A friend and I were discussing music notations in the context of using one to transcribe a fugue (a fughetta technically) and he pointed me to something called a piano roll notation, called that because of a certain similarity to the original player piano "scripts" which were rolls of paper with holes punched in them. I find this much easier to understand than traditional music notation.
Here is Beethoven's Great Fugue (op 133) in this notation:
I am not sure that this notation as seen above has a formal name. It seems to be a variant on a modern "piano roll" notation but has some additional features as well.
I can not think of music notation without thinking of the brilliant (well at least hilarious) adaptation of Prokofiev's Troika from the Lieutenant Kije Suite as performed on "Super Mario Paint". And thus obviously Mario Paint has some sort of notation one can use to play music.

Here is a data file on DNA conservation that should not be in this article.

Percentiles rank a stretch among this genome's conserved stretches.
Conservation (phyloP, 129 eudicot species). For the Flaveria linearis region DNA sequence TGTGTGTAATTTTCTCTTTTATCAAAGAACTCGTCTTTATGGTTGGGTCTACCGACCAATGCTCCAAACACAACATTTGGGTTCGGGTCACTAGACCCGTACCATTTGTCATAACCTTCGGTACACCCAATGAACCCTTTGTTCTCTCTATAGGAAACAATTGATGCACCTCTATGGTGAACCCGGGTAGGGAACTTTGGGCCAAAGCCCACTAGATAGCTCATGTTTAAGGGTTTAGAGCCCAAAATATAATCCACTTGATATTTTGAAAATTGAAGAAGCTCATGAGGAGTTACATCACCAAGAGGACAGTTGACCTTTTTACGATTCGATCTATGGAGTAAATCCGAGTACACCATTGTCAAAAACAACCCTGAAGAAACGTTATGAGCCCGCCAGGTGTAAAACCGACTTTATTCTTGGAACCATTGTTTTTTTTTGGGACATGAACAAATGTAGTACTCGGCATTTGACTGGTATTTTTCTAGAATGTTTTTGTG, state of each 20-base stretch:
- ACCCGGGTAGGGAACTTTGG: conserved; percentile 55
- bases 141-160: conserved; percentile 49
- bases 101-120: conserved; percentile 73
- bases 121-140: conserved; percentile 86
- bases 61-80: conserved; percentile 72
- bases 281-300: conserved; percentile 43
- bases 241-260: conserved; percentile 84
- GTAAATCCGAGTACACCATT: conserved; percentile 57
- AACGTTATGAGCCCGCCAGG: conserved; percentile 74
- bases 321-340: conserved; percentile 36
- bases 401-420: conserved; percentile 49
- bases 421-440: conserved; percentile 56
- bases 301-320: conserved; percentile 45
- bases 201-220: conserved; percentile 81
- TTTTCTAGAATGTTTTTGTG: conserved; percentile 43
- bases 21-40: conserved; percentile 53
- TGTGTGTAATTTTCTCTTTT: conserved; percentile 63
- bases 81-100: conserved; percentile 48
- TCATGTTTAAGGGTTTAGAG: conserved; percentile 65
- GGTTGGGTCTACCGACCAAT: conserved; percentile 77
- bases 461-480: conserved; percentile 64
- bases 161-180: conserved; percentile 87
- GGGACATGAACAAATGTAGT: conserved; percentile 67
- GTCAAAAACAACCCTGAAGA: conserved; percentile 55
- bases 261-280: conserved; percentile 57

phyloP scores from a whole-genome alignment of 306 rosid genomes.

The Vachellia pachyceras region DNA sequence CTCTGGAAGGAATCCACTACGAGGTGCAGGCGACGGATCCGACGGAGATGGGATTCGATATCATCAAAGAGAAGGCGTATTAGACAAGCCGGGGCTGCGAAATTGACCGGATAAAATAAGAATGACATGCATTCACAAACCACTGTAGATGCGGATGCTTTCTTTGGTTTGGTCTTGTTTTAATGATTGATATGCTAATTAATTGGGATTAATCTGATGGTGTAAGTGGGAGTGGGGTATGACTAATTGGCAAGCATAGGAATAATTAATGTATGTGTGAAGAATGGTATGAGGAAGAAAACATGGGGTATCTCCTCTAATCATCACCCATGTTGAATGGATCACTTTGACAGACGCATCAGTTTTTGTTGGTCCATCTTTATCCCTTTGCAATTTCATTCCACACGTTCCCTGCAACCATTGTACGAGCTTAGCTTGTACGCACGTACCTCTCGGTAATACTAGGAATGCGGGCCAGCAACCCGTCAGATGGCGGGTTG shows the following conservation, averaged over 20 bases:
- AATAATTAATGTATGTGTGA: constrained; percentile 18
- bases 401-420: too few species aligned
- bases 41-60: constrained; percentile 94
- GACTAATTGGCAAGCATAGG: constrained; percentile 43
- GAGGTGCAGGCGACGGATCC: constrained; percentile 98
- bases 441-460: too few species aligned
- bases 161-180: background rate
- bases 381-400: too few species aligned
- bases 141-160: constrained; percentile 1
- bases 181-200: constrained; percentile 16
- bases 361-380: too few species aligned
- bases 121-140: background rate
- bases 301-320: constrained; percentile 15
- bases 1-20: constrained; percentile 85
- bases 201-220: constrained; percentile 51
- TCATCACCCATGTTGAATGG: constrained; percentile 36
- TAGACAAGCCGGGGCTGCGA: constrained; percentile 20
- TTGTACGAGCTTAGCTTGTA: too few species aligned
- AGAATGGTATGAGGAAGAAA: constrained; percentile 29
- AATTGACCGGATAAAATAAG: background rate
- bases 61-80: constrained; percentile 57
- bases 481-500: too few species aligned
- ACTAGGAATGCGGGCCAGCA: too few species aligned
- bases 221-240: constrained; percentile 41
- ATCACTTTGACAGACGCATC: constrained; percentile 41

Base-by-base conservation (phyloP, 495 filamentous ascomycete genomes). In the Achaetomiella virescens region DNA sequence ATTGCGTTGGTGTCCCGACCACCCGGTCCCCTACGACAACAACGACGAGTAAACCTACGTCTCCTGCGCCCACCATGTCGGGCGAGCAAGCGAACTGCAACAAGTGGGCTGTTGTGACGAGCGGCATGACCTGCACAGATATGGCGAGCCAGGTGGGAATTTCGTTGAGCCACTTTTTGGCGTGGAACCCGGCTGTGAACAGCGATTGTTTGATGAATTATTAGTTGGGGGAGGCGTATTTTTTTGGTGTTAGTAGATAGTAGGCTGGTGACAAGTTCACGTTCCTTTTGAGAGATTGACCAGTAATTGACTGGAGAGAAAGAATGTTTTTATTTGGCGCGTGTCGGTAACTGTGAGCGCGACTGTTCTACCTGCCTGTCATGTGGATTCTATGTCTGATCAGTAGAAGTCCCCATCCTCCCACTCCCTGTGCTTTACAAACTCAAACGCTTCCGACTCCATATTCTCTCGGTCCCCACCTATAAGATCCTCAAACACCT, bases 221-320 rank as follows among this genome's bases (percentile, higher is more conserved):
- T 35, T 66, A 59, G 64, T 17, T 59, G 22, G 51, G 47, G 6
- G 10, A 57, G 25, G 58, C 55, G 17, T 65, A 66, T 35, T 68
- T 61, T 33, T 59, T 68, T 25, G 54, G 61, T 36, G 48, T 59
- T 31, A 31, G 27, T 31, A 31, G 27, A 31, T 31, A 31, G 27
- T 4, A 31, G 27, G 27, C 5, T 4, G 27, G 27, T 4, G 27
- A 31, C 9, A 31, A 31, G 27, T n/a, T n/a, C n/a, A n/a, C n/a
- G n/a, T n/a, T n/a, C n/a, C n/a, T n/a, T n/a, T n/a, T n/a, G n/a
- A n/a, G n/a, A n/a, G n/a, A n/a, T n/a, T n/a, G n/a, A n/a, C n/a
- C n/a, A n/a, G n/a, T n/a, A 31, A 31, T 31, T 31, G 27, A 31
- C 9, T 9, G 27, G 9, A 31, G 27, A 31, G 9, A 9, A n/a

The troika as adapted for Mario Paint:
I remember the first time I ever heard this piece in its more authentic form at the beginning of the Woody Allen film Love and Death. I was astounded at how appealing it was the first time I heard it, and every time I heard it thereafter. The first use in film was the movie Lieutenant Kije, produced in the 1930s in the Soviet Union, this music was written originally by Prokofiev as a score for that film. Music fasns who look down on soundtracks and their composition as not serious should take note.
Does anyone compose music like this anymore? I find that this piece in any of its forms works as an amazingly effective, if short term, anti-depressant and it is to recommend this music for that purpose that I wrote this post.
Here is a more traditional version:
Music is still a mystery to most Darwinists, there is not a generally accepted theory, so I am told, for why we respond so strongly to it.